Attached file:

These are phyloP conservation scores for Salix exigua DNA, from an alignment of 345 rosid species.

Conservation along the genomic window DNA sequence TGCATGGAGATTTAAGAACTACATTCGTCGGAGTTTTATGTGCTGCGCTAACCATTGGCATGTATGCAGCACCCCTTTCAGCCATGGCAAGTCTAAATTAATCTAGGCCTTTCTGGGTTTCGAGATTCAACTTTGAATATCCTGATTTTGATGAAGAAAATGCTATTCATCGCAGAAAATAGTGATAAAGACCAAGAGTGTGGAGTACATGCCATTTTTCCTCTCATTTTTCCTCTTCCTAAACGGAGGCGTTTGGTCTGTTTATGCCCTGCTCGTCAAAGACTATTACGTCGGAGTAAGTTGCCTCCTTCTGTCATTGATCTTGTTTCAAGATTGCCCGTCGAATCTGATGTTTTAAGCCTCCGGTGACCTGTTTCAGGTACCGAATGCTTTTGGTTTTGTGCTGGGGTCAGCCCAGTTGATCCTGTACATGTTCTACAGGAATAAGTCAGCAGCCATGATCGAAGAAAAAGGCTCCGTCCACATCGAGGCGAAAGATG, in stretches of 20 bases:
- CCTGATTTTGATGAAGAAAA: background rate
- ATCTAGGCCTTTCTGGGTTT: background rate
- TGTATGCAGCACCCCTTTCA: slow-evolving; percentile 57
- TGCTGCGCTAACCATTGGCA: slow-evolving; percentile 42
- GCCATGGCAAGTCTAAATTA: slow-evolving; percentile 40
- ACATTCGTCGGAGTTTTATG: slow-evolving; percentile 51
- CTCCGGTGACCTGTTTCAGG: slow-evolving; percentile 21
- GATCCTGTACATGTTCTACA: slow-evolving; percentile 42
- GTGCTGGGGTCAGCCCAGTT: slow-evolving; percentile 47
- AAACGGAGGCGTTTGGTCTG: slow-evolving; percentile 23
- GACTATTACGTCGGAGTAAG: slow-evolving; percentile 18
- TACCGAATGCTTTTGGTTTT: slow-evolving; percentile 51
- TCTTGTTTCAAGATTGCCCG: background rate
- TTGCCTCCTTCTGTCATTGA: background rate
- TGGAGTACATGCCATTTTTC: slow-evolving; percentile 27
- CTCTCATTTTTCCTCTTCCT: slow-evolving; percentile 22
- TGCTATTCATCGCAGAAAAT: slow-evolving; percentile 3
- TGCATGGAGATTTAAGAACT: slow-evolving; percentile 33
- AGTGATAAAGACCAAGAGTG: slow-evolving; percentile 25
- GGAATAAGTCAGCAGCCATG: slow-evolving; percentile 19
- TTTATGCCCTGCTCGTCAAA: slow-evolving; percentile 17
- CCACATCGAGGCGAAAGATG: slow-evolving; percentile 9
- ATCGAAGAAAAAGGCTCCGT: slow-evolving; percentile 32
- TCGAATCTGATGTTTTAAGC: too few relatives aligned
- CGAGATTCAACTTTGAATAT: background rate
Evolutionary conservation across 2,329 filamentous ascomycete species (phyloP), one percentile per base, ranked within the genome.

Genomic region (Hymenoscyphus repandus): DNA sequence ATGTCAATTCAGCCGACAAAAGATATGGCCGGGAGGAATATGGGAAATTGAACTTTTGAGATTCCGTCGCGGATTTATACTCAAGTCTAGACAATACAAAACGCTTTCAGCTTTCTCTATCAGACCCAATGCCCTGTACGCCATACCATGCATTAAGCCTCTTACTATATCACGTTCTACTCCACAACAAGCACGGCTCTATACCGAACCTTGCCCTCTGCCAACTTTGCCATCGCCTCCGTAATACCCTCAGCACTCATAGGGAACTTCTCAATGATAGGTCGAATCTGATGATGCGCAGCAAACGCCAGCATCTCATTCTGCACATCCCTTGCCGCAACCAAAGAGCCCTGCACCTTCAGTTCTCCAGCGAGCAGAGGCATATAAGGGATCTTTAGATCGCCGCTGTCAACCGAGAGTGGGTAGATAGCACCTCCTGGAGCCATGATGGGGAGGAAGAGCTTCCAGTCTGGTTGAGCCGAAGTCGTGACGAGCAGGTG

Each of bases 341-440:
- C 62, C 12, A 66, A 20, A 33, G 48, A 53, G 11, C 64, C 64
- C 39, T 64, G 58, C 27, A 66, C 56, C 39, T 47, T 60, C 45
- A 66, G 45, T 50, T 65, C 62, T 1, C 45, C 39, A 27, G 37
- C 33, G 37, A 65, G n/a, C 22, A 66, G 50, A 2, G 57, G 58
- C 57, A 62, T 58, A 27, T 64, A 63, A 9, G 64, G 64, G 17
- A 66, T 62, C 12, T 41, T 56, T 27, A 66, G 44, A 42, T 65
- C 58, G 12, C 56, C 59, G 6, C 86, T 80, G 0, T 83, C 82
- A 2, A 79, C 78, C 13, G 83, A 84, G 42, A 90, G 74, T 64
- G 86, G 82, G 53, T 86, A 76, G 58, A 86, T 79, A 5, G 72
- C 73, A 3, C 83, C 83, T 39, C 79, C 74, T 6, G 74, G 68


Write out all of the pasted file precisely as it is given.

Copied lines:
These are phyloP conservation scores for Salix exigua DNA, from an alignment of 345 rosid species.

Conservation along the genomic window DNA sequence TGCATGGAGATTTAAGAACTACATTCGTCGGAGTTTTATGTGCTGCGCTAACCATTGGCATGTATGCAGCACCCCTTTCAGCCATGGCAAGTCTAAATTAATCTAGGCCTTTCTGGGTTTCGAGATTCAACTTTGAATATCCTGATTTTGATGAAGAAAATGCTATTCATCGCAGAAAATAGTGATAAAGACCAAGAGTGTGGAGTACATGCCATTTTTCCTCTCATTTTTCCTCTTCCTAAACGGAGGCGTTTGGTCTGTTTATGCCCTGCTCGTCAAAGACTATTACGTCGGAGTAAGTTGCCTCCTTCTGTCATTGATCTTGTTTCAAGATTGCCCGTCGAATCTGATGTTTTAAGCCTCCGGTGACCTGTTTCAGGTACCGAATGCTTTTGGTTTTGTGCTGGGGTCAGCCCAGTTGATCCTGTACATGTTCTACAGGAATAAGTCAGCAGCCATGATCGAAGAAAAAGGCTCCGTCCACATCGAGGCGAAAGATG, in stretches of 20 bases:
- CCTGATTTTGATGAAGAAAA: background rate
- ATCTAGGCCTTTCTGGGTTT: background rate
- TGTATGCAGCACCCCTTTCA: slow-evolving; percentile 57
- TGCTGCGCTAACCATTGGCA: slow-evolving; percentile 42
- GCCATGGCAAGTCTAAATTA: slow-evolving; percentile 40
- ACATTCGTCGGAGTTTTATG: slow-evolving; percentile 51
- CTCCGGTGACCTGTTTCAGG: slow-evolving; percentile 21
- GATCCTGTACATGTTCTACA: slow-evolving; percentile 42
- GTGCTGGGGTCAGCCCAGTT: slow-evolving; percentile 47
- AAACGGAGGCGTTTGGTCTG: slow-evolving; percentile 23
- GACTATTACGTCGGAGTAAG: slow-evolving; percentile 18
- TACCGAATGCTTTTGGTTTT: slow-evolving; percentile 51
- TCTTGTTTCAAGATTGCCCG: background rate
- TTGCCTCCTTCTGTCATTGA: background rate
- TGGAGTACATGCCATTTTTC: slow-evolving; percentile 27
- CTCTCATTTTTCCTCTTCCT: slow-evolving; percentile 22
- TGCTATTCATCGCAGAAAAT: slow-evolving; percentile 3
- TGCATGGAGATTTAAGAACT: slow-evolving; percentile 33
- AGTGATAAAGACCAAGAGTG: slow-evolving; percentile 25
- GGAATAAGTCAGCAGCCATG: slow-evolving; percentile 19
- TTTATGCCCTGCTCGTCAAA: slow-evolving; percentile 17
- CCACATCGAGGCGAAAGATG: slow-evolving; percentile 9
- ATCGAAGAAAAAGGCTCCGT: slow-evolving; percentile 32
- TCGAATCTGATGTTTTAAGC: too few relatives aligned
- CGAGATTCAACTTTGAATAT: background rate
Evolutionary conservation across 2,329 filamentous ascomycete species (phyloP), one percentile per base, ranked within the genome.

Genomic region (Hymenoscyphus repandus): DNA sequence ATGTCAATTCAGCCGACAAAAGATATGGCCGGGAGGAATATGGGAAATTGAACTTTTGAGATTCCGTCGCGGATTTATACTCAAGTCTAGACAATACAAAACGCTTTCAGCTTTCTCTATCAGACCCAATGCCCTGTACGCCATACCATGCATTAAGCCTCTTACTATATCACGTTCTACTCCACAACAAGCACGGCTCTATACCGAACCTTGCCCTCTGCCAACTTTGCCATCGCCTCCGTAATACCCTCAGCACTCATAGGGAACTTCTCAATGATAGGTCGAATCTGATGATGCGCAGCAAACGCCAGCATCTCATTCTGCACATCCCTTGCCGCAACCAAAGAGCCCTGCACCTTCAGTTCTCCAGCGAGCAGAGGCATATAAGGGATCTTTAGATCGCCGCTGTCAACCGAGAGTGGGTAGATAGCACCTCCTGGAGCCATGATGGGGAGGAAGAGCTTCCAGTCTGGTTGAGCCGAAGTCGTGACGAGCAGGTG

Each of bases 341-440:
- C 62, C 12, A 66, A 20, A 33, G 48, A 53, G 11, C 64, C 64
- C 39, T 64, G 58, C 27, A 66, C 56, C 39, T 47, T 60, C 45
- A 66, G 45, T 50, T 65, C 62, T 1, C 45, C 39, A 27, G 37
- C 33, G 37, A 65, G n/a, C 22, A 66, G 50, A 2, G 57, G 58
- C 57, A 62, T 58, A 27, T 64, A 63, A 9, G 64, G 64, G 17
- A 66, T 62, C 12, T 41, T 56, T 27, A 66, G 44, A 42, T 65
- C 58, G 12, C 56, C 59, G 6, C 86, T 80, G 0, T 83, C 82
- A 2, A 79, C 78, C 13, G 83, A 84, G 42, A 90, G 74, T 64
- G 86, G 82, G 53, T 86, A 76, G 58, A 86, T 79, A 5, G 72
- C 73, A 3, C 83, C 83, T 39, C 79, C 74, T 6, G 74, G 68